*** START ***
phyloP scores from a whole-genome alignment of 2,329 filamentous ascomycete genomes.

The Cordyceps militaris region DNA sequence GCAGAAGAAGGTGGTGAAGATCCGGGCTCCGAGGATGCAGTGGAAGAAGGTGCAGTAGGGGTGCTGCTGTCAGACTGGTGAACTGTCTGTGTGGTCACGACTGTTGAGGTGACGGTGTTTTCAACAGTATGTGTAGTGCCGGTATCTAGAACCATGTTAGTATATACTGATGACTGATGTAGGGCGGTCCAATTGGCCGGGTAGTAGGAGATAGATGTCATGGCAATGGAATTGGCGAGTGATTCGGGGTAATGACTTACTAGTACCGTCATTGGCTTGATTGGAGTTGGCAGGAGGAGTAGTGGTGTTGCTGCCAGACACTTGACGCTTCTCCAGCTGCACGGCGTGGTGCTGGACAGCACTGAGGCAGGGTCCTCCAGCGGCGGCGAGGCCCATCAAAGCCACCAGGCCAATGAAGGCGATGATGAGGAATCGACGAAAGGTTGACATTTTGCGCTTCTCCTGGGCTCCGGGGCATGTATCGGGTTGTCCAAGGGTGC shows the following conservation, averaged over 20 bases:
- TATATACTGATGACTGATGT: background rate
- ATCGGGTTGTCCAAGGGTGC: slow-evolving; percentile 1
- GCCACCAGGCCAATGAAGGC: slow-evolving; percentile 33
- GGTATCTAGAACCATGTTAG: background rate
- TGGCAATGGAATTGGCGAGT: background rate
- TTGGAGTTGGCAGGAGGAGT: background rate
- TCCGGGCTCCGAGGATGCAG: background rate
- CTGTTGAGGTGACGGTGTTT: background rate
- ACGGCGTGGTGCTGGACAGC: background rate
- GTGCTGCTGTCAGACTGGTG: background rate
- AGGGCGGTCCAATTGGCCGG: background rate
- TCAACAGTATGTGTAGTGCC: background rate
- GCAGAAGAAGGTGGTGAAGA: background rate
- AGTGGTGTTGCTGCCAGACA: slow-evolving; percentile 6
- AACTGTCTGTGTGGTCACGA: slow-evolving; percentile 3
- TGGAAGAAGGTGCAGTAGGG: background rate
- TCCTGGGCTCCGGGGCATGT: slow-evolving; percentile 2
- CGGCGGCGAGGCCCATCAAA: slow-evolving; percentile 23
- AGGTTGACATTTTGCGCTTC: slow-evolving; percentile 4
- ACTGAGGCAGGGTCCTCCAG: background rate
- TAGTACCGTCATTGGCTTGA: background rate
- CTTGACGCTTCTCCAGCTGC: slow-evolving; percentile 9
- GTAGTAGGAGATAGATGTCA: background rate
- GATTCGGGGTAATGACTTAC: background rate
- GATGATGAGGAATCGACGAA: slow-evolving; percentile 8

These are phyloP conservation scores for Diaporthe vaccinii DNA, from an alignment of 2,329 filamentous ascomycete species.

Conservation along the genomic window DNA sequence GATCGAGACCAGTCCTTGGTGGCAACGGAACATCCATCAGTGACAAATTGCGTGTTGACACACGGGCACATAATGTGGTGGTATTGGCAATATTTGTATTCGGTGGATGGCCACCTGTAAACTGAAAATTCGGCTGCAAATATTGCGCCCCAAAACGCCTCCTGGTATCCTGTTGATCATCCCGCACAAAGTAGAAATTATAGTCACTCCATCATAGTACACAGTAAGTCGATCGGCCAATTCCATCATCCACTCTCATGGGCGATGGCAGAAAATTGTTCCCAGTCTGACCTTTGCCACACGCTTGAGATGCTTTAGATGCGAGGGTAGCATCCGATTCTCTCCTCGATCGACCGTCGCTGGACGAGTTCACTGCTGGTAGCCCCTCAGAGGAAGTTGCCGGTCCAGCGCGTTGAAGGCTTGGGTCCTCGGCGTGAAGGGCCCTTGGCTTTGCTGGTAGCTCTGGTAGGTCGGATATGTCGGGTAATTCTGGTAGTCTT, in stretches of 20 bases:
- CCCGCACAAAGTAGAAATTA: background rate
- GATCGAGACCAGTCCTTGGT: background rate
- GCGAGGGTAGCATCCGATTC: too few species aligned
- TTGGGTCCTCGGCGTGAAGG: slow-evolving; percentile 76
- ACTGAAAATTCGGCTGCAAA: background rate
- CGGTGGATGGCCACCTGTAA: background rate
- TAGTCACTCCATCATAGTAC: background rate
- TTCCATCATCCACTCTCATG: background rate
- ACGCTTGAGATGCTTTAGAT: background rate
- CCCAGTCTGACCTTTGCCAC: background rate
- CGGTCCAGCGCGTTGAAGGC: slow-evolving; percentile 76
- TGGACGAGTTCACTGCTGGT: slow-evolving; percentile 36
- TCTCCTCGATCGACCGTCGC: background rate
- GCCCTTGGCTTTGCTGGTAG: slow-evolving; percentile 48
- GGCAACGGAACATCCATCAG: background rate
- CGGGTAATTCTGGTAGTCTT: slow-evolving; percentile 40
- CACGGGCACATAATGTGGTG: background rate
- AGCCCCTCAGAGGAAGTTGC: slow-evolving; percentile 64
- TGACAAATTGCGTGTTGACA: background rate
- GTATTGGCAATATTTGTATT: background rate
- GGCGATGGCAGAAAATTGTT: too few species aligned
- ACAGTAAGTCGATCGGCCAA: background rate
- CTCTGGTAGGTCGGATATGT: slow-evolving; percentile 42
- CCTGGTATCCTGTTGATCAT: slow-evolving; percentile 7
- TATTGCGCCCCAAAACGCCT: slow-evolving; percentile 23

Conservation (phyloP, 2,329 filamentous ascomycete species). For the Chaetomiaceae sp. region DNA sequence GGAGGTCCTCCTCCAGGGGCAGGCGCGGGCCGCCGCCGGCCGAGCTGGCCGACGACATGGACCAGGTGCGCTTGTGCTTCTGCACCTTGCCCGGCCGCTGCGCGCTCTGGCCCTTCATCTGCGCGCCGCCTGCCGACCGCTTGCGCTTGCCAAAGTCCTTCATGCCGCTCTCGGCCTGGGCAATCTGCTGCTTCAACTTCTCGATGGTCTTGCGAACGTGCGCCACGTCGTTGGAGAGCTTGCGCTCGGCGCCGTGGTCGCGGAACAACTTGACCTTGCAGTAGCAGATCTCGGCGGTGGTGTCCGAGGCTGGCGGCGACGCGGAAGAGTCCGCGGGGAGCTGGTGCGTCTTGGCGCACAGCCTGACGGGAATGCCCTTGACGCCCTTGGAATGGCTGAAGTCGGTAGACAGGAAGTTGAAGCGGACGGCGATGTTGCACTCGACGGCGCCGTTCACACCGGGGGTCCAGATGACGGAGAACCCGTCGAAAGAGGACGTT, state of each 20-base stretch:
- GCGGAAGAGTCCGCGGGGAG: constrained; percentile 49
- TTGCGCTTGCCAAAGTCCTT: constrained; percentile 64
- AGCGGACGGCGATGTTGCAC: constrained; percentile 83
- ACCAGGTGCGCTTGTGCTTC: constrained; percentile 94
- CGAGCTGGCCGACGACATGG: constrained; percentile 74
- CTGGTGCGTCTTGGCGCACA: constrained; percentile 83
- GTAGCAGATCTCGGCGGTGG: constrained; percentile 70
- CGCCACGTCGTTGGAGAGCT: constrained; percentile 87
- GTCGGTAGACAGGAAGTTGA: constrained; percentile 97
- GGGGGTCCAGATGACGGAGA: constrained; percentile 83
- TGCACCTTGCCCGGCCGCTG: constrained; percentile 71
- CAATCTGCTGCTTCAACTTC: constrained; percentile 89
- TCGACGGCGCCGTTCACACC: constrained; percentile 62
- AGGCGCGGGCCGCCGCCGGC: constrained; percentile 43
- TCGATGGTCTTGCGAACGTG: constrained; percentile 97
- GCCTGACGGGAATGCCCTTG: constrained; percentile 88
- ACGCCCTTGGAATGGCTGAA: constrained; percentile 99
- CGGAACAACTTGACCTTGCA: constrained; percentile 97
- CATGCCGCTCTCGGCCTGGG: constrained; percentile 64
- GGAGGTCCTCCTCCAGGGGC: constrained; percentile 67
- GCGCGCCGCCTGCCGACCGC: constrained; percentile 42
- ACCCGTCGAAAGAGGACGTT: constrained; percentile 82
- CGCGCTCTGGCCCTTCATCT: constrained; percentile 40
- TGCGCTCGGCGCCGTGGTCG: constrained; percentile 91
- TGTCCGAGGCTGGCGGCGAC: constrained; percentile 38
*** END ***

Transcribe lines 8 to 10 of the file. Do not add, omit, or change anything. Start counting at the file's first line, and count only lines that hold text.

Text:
- TTGGAGTTGGCAGGAGGAGT: background rate
- TCCGGGCTCCGAGGATGCAG: background rate
- CTGTTGAGGTGACGGTGTTT: background rate